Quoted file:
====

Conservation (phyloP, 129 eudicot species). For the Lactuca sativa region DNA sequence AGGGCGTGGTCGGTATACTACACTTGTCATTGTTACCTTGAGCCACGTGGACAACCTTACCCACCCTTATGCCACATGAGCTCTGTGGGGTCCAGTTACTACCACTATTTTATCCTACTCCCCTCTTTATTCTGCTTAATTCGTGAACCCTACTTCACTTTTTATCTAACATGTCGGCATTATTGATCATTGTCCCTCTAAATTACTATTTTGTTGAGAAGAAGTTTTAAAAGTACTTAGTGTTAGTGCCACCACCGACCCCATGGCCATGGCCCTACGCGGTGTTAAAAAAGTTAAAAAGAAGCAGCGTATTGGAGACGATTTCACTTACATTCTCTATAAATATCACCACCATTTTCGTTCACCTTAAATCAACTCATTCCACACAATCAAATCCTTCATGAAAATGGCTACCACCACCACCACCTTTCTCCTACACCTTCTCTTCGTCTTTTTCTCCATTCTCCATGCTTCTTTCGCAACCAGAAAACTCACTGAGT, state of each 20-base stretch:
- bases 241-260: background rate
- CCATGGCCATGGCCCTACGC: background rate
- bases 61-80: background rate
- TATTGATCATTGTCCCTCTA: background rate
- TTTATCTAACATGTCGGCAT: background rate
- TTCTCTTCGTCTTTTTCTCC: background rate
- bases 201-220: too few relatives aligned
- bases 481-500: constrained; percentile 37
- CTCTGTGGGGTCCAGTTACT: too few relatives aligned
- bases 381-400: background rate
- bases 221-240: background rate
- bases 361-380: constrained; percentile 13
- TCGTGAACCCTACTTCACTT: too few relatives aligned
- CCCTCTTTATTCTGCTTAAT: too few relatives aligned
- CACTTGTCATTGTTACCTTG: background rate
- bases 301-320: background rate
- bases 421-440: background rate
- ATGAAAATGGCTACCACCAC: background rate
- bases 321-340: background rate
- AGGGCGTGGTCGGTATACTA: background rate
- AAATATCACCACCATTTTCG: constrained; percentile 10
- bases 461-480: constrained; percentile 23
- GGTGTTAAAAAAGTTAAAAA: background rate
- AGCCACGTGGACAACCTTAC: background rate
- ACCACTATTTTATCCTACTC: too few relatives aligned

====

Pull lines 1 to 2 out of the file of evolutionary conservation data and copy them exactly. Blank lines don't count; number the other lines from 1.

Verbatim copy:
Conservation (phyloP, 129 eudicot species). For the Lactuca sativa region DNA sequence AGGGCGTGGTCGGTATACTACACTTGTCATTGTTACCTTGAGCCACGTGGACAACCTTACCCACCCTTATGCCACATGAGCTCTGTGGGGTCCAGTTACTACCACTATTTTATCCTACTCCCCTCTTTATTCTGCTTAATTCGTGAACCCTACTTCACTTTTTATCTAACATGTCGGCATTATTGATCATTGTCCCTCTAAATTACTATTTTGTTGAGAAGAAGTTTTAAAAGTACTTAGTGTTAGTGCCACCACCGACCCCATGGCCATGGCCCTACGCGGTGTTAAAAAAGTTAAAAAGAAGCAGCGTATTGGAGACGATTTCACTTACATTCTCTATAAATATCACCACCATTTTCGTTCACCTTAAATCAACTCATTCCACACAATCAAATCCTTCATGAAAATGGCTACCACCACCACCACCTTTCTCCTACACCTTCTCTTCGTCTTTTTCTCCATTCTCCATGCTTCTTTCGCAACCAGAAAACTCACTGAGT, state of each 20-base stretch:
- bases 241-260: background rate